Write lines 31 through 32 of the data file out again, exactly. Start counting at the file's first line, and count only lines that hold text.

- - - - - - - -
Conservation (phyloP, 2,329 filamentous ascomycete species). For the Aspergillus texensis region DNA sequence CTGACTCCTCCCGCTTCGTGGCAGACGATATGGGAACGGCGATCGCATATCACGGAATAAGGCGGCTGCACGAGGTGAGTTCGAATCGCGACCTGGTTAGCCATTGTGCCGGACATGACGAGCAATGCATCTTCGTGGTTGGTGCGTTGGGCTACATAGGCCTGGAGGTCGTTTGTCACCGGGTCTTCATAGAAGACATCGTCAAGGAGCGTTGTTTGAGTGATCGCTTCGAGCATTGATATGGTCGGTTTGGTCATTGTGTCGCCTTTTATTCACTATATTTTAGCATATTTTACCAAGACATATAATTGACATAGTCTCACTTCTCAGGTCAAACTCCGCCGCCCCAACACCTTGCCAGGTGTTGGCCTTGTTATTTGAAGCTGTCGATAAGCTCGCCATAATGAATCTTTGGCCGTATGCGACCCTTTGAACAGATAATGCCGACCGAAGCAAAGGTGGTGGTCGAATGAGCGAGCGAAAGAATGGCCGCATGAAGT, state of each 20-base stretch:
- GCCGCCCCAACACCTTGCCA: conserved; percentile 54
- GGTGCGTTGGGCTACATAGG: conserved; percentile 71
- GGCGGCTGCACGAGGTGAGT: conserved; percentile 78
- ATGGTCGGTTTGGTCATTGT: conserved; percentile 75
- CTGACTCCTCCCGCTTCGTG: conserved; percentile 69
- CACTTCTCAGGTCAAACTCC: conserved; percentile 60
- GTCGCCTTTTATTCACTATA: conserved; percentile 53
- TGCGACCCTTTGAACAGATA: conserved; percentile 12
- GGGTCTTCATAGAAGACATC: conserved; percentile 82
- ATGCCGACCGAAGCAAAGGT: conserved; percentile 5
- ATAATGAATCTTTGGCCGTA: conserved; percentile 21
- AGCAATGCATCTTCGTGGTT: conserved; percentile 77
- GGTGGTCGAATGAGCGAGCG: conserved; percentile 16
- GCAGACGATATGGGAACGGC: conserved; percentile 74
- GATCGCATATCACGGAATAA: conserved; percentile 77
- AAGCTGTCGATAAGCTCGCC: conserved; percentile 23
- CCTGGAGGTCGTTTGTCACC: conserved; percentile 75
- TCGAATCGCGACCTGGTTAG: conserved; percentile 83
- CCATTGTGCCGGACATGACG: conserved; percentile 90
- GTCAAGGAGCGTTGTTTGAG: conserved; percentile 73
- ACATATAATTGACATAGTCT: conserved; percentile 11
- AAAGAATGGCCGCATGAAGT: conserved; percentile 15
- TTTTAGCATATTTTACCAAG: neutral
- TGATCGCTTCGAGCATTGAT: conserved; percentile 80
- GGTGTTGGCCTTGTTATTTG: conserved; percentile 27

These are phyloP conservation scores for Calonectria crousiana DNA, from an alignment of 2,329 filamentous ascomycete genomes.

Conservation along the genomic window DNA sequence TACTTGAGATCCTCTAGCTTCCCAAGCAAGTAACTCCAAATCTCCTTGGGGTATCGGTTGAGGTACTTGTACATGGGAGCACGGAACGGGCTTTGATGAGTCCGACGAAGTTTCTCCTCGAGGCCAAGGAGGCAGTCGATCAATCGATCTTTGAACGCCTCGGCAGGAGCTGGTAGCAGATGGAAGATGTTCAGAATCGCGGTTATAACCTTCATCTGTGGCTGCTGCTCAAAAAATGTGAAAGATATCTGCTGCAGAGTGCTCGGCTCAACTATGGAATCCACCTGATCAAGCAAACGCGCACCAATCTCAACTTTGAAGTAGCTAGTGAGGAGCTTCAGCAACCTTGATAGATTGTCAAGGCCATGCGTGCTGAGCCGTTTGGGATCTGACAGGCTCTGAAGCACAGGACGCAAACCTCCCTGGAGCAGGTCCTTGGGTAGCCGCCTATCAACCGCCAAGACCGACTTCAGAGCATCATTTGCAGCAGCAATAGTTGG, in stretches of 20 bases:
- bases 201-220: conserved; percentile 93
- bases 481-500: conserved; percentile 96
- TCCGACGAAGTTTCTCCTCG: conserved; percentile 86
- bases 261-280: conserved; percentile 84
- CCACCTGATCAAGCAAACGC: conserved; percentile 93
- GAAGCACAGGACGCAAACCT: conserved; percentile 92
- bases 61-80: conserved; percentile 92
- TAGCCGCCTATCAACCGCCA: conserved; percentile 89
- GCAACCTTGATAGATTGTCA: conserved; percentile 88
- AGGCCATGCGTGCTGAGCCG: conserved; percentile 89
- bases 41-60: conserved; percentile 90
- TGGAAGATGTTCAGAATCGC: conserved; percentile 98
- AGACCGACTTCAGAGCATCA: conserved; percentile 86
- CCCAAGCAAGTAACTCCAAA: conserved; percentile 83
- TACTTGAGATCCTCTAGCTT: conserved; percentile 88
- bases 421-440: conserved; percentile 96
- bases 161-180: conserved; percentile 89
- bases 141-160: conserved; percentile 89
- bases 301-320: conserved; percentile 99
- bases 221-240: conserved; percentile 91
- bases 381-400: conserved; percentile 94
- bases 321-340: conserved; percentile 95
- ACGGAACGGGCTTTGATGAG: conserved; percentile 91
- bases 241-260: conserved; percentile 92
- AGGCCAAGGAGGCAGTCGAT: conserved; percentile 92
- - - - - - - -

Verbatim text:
- TCCGACGAAGTTTCTCCTCG: conserved; percentile 86
- bases 261-280: conserved; percentile 84